$$\alpha_{0}r_{0}^{T}Ar_{0}+\frac{1}{2}r_{0}^{T}Ax_{0}+\frac{1}{2}x_{0}^{T}Ar_{0}- b^{T}r_{0}=0$$

But we have

\begin {split}
x_{0}^{T}Ar_{0} & =(x_{0}^{T}Ar_{0})^{T}\\
& =  (Ar_{0})^{T}x_{0}^{T}\\
& =r_{0}^{T}A^{T}x_{0}\\
& =r_{0}^{T}Ax_{0}\\
(b^{T}r_{0})^{T}& =r_{0}^{T}b
\end {split}

using the above, (6) becomes,

\alpha_{0}r_{0}^{T}Ar_{0}+r_{0}^{T}\overbrace{(Ax_{0}-b)}^{-r_{0}}=0

\alpha_{0}r_{0}^{T}Ar_{0}+r_{0}^{T}{(Ax_{0}-b)}=0
$$\alpha_{0}=\frac{r_{0}^{T}r_{0}}{r_{0}^{T}Ar_{0}}$$
\begin{split}
x^{1} = x^{0}+\alpha_{0} r_{0}\\
\alpha_{1}=\frac{r_{1}^{T}r_{1}}{r_{1}^{T}Ar_{1}}\\
x^{2} = x^{1}+\alpha_{1} r_{1}\\
.......................
\end{split}

The direction of r_{1}is perpendicular to r_{0}. Hence we will be moving in step like fashion to reach the final solution x_{c}.

p_{0}=r_{0}.

$$p_{1} = k (x_{c} - x^{1})$$

\begin {split}

p_{1} & =k (x_{c} - x^{1})\\
A p_{1} & =k (Ax_{c} - Ax^{1})\\
& =k (b - Ax^{1})\\
& =k r^{1} \\

r_{0}^{T}A p_{1} & =k r_{0}^{T} r^{1} \\
& =0\\
p_{0}^{T}A p_{1} & =0

\end {split}

p_{0} is A orthogonal to new direction p_{1}.

$$p_{0}^{T}A p_{1} =0$$

Now we can write p_{1} as linear combination of r_{0} and r_{1}.

$$p_{1} = r_{1} - \beta _{1} p_{0}$$

substituting (10) in (9),

$$\beta _{1} = \frac{p_{0}^{T}A r_{1} }{p_{0}^{T}A p_{0} }$$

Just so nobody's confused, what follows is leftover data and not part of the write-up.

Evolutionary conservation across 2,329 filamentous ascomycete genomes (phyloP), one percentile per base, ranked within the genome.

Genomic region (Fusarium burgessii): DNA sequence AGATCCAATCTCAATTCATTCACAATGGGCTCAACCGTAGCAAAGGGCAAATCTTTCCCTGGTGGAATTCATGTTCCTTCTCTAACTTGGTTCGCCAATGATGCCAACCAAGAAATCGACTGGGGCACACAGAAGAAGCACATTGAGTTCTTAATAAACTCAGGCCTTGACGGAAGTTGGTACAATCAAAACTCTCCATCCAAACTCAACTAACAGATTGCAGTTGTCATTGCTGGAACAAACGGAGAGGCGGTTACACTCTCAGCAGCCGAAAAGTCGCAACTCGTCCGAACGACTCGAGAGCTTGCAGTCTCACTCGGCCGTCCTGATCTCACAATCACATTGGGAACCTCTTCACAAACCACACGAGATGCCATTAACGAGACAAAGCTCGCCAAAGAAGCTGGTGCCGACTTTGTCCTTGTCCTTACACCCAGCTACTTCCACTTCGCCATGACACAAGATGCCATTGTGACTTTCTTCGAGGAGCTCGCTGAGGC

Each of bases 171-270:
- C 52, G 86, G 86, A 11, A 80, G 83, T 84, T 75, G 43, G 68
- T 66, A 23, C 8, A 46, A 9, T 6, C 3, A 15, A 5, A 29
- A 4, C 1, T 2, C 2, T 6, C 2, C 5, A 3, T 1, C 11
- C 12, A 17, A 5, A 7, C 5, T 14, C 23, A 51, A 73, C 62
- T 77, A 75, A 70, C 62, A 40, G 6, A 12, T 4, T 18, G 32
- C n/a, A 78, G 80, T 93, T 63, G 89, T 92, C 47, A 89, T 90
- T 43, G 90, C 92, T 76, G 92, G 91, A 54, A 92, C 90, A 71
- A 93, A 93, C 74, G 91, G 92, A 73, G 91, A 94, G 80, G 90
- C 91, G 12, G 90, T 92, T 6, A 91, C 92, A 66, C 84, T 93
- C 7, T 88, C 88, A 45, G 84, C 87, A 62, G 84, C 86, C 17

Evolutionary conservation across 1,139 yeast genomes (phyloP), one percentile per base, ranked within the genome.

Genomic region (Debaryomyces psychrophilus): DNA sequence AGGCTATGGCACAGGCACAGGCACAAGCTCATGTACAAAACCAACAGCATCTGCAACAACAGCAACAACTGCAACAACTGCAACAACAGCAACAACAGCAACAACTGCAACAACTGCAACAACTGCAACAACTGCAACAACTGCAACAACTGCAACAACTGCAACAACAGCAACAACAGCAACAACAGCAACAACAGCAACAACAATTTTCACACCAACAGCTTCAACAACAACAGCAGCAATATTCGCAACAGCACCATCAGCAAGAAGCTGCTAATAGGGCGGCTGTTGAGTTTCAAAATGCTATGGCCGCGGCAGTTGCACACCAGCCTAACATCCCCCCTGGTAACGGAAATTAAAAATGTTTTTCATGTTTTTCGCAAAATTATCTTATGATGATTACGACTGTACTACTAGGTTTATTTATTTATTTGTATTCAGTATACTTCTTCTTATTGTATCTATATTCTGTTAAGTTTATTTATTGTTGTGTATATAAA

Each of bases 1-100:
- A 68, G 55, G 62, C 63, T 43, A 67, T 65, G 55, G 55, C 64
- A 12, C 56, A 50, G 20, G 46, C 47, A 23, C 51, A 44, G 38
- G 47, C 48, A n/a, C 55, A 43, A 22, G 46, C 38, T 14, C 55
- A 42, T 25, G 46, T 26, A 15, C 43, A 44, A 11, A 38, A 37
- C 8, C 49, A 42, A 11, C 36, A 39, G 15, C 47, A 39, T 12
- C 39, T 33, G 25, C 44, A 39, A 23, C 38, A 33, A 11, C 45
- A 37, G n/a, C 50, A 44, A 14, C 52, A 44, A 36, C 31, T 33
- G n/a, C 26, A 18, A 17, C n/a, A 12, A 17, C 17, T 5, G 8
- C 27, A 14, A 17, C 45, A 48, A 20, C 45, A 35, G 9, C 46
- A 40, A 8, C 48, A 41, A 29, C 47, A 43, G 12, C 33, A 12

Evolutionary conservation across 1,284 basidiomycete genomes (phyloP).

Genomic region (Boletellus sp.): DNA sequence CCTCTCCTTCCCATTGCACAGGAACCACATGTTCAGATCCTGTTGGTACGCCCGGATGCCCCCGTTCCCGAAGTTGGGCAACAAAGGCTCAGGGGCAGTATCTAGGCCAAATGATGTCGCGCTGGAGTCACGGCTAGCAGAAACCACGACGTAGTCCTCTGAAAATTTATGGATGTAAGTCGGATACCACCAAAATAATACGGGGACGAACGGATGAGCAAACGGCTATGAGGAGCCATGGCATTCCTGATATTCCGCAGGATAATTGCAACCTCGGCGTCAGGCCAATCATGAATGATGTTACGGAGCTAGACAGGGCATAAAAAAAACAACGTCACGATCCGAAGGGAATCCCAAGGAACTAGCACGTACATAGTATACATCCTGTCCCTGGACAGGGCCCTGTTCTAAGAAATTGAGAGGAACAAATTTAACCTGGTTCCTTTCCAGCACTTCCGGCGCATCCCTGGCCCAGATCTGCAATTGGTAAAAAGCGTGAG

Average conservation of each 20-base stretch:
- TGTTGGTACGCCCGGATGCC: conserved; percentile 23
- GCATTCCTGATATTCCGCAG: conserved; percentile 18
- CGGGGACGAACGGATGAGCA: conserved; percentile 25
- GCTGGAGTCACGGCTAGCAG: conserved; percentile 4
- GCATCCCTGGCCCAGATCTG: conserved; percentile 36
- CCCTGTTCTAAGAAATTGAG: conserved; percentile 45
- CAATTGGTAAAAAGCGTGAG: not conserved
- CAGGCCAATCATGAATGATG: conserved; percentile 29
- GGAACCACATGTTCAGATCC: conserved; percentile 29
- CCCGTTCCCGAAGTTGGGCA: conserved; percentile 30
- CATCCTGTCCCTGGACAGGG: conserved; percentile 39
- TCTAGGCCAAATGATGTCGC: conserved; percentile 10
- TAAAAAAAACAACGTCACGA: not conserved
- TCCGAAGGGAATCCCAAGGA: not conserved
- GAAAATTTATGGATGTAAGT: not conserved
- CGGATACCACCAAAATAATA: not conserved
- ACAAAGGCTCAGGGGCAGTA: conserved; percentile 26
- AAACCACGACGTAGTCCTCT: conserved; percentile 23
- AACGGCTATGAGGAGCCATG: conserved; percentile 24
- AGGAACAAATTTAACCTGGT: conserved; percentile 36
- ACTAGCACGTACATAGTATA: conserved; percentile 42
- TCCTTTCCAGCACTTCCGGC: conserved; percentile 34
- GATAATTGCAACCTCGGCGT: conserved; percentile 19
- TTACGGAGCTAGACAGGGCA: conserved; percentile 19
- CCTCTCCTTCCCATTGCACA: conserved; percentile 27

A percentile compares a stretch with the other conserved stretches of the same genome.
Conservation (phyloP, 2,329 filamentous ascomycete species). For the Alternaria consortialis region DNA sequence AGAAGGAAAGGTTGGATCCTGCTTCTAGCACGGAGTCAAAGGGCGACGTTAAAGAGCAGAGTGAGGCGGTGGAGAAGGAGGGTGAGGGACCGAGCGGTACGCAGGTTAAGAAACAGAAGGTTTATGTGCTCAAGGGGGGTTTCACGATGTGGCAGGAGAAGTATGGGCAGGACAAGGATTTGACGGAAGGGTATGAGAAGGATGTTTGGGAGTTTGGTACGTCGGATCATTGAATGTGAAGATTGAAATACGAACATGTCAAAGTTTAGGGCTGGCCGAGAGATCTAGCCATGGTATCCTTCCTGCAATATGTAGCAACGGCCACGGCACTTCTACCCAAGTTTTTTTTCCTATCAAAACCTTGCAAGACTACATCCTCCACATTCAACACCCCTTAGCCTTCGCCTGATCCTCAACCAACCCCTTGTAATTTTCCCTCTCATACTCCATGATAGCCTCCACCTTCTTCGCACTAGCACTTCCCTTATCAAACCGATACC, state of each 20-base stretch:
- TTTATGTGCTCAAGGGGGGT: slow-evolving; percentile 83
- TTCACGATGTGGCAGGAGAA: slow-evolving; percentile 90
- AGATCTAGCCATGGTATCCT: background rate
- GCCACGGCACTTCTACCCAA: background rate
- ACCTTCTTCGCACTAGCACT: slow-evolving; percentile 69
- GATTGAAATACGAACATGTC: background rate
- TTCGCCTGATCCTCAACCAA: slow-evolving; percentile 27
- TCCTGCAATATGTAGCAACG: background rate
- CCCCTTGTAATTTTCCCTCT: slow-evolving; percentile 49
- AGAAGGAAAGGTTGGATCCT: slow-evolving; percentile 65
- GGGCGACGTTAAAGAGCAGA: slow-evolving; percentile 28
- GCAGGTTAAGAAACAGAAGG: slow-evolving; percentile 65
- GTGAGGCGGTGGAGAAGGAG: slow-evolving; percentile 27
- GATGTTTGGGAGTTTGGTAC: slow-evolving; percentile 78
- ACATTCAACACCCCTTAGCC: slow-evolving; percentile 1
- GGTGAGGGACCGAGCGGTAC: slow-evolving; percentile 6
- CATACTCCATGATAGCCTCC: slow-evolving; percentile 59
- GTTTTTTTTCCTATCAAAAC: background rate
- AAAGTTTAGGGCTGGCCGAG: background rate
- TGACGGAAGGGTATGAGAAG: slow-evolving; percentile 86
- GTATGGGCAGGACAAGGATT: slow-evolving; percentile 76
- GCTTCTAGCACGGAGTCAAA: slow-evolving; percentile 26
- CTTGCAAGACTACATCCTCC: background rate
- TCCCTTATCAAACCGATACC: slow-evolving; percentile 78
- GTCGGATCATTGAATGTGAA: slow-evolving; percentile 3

$$x^{2} = x^{1}+\alpha_{1} p_{1}$$

What is \alpha_{1}?. It should be such that f is minimum.

$$f(x^{2}) = \frac{1}{2} (x^{1}+\alpha_{1} p_{1})^{T}A(x^{1}+\alpha_{1} p_{1}) - b^{T}(x^{1}+\alpha_{1} p_{1})+c$$

equating the partial derivative of f with \alpha_{1}to zero

\frac{1}{2} p_{1}^{T}A(x^{1}+\alpha_{1} p_{1})+ \frac{1}{2}(x^{1}+\alpha_{1} p_{1})^{T}Ap_{1} - b^{T}p_{1}=0
$$\alpha_{1}p_{1}^{T}Ap_{1}+\frac{1}{2}p_{1}^{T}Ax_{1}+\frac{1}{2}x_{1}^{T}Ap_{1}- b^{T}p_{1}=0$$
\alpha_{1}p_{1}^{T}Ap_{1}+p_{1}^{T}\overbrace{(Ax_{1}-b)}^{-r_{1}}=0
$$\alpha_{1}=\frac{p_{1}^{T}r_{1}}{p_{1}^{T}Ap_{1}}$$

Continuing the example…

Taking x^{0} = (0,0)

\begin {split}

r_{0} & = b - A x^{0} = b =
\begin{bmatrix}
1  \\
1
\end{bmatrix} -
\begin{bmatrix}
1 & 0 \\
0 & 2
\end{bmatrix}
\begin{bmatrix}
0  \\
0
\end{bmatrix}
= \begin{bmatrix}
1  \\
1
\end{bmatrix}
\\